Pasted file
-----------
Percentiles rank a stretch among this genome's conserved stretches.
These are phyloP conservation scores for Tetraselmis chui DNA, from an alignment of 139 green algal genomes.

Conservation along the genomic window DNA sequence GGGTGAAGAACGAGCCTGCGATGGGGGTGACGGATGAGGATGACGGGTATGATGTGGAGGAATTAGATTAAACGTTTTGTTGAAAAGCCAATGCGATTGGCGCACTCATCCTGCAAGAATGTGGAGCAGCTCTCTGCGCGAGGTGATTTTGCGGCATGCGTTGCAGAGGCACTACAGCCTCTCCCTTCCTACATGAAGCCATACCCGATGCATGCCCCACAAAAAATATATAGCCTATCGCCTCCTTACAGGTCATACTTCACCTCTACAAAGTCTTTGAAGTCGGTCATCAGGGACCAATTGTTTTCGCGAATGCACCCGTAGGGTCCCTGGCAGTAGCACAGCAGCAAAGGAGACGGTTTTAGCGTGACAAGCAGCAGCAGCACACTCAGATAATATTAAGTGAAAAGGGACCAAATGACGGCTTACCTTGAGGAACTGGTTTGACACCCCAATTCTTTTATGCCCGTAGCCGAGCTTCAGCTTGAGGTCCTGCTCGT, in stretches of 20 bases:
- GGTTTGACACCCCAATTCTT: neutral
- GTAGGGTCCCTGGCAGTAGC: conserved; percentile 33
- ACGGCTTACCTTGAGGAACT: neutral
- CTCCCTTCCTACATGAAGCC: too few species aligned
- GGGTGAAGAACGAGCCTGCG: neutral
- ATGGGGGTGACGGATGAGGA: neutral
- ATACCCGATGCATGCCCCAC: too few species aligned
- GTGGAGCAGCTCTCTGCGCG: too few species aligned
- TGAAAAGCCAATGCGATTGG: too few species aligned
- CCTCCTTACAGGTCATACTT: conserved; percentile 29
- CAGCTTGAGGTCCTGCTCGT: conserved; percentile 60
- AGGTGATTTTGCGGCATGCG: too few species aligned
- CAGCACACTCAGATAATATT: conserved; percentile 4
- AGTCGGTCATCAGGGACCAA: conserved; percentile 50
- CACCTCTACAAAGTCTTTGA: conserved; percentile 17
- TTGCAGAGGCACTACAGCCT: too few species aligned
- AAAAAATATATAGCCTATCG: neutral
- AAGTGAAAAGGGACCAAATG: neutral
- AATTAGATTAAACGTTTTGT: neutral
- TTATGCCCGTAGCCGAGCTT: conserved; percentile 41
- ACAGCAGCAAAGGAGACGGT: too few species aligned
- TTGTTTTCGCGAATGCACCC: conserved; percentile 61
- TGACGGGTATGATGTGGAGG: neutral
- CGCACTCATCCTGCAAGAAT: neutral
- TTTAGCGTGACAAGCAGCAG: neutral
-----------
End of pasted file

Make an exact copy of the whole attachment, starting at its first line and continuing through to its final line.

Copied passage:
Percentiles rank a stretch among this genome's conserved stretches.
These are phyloP conservation scores for Tetraselmis chui DNA, from an alignment of 139 green algal genomes.

Conservation along the genomic window DNA sequence GGGTGAAGAACGAGCCTGCGATGGGGGTGACGGATGAGGATGACGGGTATGATGTGGAGGAATTAGATTAAACGTTTTGTTGAAAAGCCAATGCGATTGGCGCACTCATCCTGCAAGAATGTGGAGCAGCTCTCTGCGCGAGGTGATTTTGCGGCATGCGTTGCAGAGGCACTACAGCCTCTCCCTTCCTACATGAAGCCATACCCGATGCATGCCCCACAAAAAATATATAGCCTATCGCCTCCTTACAGGTCATACTTCACCTCTACAAAGTCTTTGAAGTCGGTCATCAGGGACCAATTGTTTTCGCGAATGCACCCGTAGGGTCCCTGGCAGTAGCACAGCAGCAAAGGAGACGGTTTTAGCGTGACAAGCAGCAGCAGCACACTCAGATAATATTAAGTGAAAAGGGACCAAATGACGGCTTACCTTGAGGAACTGGTTTGACACCCCAATTCTTTTATGCCCGTAGCCGAGCTTCAGCTTGAGGTCCTGCTCGT, in stretches of 20 bases:
- GGTTTGACACCCCAATTCTT: neutral
- GTAGGGTCCCTGGCAGTAGC: conserved; percentile 33
- ACGGCTTACCTTGAGGAACT: neutral
- CTCCCTTCCTACATGAAGCC: too few species aligned
- GGGTGAAGAACGAGCCTGCG: neutral
- ATGGGGGTGACGGATGAGGA: neutral
- ATACCCGATGCATGCCCCAC: too few species aligned
- GTGGAGCAGCTCTCTGCGCG: too few species aligned
- TGAAAAGCCAATGCGATTGG: too few species aligned
- CCTCCTTACAGGTCATACTT: conserved; percentile 29
- CAGCTTGAGGTCCTGCTCGT: conserved; percentile 60
- AGGTGATTTTGCGGCATGCG: too few species aligned
- CAGCACACTCAGATAATATT: conserved; percentile 4
- AGTCGGTCATCAGGGACCAA: conserved; percentile 50
- CACCTCTACAAAGTCTTTGA: conserved; percentile 17
- TTGCAGAGGCACTACAGCCT: too few species aligned
- AAAAAATATATAGCCTATCG: neutral
- AAGTGAAAAGGGACCAAATG: neutral
- AATTAGATTAAACGTTTTGT: neutral
- TTATGCCCGTAGCCGAGCTT: conserved; percentile 41
- ACAGCAGCAAAGGAGACGGT: too few species aligned
- TTGTTTTCGCGAATGCACCC: conserved; percentile 61
- TGACGGGTATGATGTGGAGG: neutral
- CGCACTCATCCTGCAAGAAT: neutral
- TTTAGCGTGACAAGCAGCAG: neutral